Implementing parasite genotyping into national surveillance frameworks: feedback from control programmes and researchers in the Asia-Pacific region

Rintis Noviyanti, Olivo Miotto, Alyssa Barry, Jutta Marfurt, Sasha Siegel, Nguyen Thuy-Nhien, Huynh Hong Quang, Nancy Dian Anggraeni, Ferdinand Laihad, Yaobao Liu, Maria Endang Sumiwi, Hidayat Trimarsanto, Farah Coutrier, Nadia Fadila, Najia Ghanchi, Fatema Tuj Johora, Agatha Mia Puspitasari, Livingstone Tavul, Leily Trianty, Retno Ayu Setya UtamiDuoquan Wang, Kesang Wangchuck, Ric N. Price, Sarah Auburn

Research output: Contribution to journalArticlepeer-review

22 Citations (Scopus)
66 Downloads (Pure)


The Asia-Pacific region faces formidable challenges in achieving malaria elimination by the proposed target in 2030. Molecular surveillance of Plasmodium parasites can provide important information on malaria transmission and adaptation, which can inform national malaria control programmes (NMCPs) in decision-making processes. In November 2019 a parasite genotyping workshop was held in Jakarta, Indonesia, to review molecular approaches for parasite surveillance and explore ways in which these tools can be integrated into public health systems and inform policy. The meeting was attended by 70 participants from 8 malaria-endemic countries and partners of the Asia Pacific Malaria Elimination Network. The participants acknowledged the utility of multiple use cases for parasite genotyping including: quantifying the prevalence of drug resistant parasites, predicting risks of treatment failure, identifying major routes and reservoirs of infection, monitoring imported malaria and its contribution to local transmission, characterizing the origins and dynamics of malaria outbreaks, and estimating the frequency of Plasmodium vivax relapses. However, the priority of each use case varies with different endemic settings. Although a one-size-fits-all approach to molecular surveillance is unlikely to be applicable across the Asia-Pacific region, consensus on the spectrum of added-value activities will help support data sharing across national boundaries. Knowledge exchange is needed to establish local expertise in different laboratory-based methodologies and bioinformatics processes. Collaborative research involving local and international teams will help maximize the impact of analytical outputs on the operational needs of NMCPs. Research is also needed to explore the cost-effectiveness of genetic epidemiology for different use cases to help to leverage funding for wide-scale implementation. Engagement between NMCPs and local researchers will be critical throughout this process.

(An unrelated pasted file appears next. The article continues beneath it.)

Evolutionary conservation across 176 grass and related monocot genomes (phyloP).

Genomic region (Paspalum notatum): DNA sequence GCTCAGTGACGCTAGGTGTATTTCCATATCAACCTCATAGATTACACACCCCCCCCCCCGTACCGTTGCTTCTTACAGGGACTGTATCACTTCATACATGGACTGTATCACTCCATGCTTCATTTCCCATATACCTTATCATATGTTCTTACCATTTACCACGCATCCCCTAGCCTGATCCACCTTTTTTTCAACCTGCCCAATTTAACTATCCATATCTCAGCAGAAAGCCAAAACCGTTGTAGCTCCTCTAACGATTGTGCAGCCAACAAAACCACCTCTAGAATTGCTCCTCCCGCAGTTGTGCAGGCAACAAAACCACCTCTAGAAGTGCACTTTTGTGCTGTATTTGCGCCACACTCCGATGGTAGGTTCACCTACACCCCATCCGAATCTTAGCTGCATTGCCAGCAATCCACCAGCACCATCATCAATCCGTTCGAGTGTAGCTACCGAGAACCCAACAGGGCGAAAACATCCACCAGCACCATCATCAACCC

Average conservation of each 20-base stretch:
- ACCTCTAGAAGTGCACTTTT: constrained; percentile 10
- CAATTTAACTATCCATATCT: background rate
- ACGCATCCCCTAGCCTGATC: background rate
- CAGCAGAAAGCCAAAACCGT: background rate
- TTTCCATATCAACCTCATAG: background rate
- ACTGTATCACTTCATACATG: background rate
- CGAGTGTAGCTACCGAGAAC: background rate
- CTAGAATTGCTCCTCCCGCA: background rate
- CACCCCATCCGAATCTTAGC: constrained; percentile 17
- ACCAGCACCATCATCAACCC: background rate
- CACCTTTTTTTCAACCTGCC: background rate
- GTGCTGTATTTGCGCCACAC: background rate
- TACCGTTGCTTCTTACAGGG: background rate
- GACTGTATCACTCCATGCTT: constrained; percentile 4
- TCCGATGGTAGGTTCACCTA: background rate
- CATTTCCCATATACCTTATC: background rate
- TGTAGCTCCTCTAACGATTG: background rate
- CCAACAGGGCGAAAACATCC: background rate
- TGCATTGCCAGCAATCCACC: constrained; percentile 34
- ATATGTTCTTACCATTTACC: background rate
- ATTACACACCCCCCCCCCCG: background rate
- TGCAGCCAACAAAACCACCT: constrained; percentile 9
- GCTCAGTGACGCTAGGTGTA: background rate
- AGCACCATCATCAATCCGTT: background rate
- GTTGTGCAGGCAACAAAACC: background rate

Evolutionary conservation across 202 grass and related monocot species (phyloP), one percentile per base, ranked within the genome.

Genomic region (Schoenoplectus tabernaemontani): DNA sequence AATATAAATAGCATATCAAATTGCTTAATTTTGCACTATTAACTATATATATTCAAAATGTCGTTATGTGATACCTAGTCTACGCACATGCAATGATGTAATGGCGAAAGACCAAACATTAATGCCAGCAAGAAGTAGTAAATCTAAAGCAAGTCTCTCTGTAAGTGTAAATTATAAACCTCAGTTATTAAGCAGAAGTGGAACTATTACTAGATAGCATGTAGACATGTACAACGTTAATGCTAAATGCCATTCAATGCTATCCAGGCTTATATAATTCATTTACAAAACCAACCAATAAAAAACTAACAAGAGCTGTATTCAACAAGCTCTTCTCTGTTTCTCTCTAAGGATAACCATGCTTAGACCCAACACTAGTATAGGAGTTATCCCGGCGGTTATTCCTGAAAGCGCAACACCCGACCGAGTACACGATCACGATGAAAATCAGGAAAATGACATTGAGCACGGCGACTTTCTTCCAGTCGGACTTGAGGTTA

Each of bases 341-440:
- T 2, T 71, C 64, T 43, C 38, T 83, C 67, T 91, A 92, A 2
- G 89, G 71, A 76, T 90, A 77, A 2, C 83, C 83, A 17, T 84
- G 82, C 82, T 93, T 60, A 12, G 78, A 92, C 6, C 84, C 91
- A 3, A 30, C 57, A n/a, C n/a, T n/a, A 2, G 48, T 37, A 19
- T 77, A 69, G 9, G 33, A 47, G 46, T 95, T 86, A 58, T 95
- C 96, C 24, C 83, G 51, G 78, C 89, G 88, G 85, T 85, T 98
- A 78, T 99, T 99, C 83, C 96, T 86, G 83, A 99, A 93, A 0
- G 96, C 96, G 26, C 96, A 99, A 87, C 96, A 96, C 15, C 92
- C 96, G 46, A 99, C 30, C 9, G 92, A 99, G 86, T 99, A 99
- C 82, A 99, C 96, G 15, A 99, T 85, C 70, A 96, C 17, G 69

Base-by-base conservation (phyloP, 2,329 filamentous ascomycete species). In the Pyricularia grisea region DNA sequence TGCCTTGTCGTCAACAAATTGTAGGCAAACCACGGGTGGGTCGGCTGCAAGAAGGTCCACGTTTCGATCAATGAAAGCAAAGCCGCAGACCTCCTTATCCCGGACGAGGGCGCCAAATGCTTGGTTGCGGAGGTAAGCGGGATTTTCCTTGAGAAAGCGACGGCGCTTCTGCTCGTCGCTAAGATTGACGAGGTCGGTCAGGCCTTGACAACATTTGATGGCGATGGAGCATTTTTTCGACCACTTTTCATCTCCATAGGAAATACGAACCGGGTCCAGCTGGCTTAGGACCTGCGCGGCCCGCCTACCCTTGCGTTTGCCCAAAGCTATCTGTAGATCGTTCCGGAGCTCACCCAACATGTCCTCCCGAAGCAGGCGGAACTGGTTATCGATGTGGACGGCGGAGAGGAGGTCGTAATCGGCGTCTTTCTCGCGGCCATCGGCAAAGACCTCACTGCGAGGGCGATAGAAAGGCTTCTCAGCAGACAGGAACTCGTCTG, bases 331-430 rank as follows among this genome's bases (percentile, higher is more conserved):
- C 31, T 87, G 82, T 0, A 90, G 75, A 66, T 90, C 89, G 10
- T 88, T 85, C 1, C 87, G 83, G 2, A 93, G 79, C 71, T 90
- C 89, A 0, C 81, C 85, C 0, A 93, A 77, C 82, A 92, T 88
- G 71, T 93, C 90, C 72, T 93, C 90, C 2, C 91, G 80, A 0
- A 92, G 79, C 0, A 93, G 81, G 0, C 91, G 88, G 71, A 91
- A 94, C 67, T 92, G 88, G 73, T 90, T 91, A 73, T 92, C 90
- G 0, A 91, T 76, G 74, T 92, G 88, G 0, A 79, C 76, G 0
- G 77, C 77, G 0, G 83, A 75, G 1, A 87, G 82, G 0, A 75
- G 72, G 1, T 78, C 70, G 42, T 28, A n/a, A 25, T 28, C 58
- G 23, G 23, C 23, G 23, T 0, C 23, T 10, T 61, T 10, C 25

Original languageEnglish
Article number271
Pages (from-to)1-20
Number of pages20
JournalMalaria Journal
Issue number1
Publication statusPublished - 27 Jul 2020


Dive into the research topics of 'Implementing parasite genotyping into national surveillance frameworks: feedback from control programmes and researchers in the Asia-Pacific region'. Together they form a unique fingerprint.

Cite this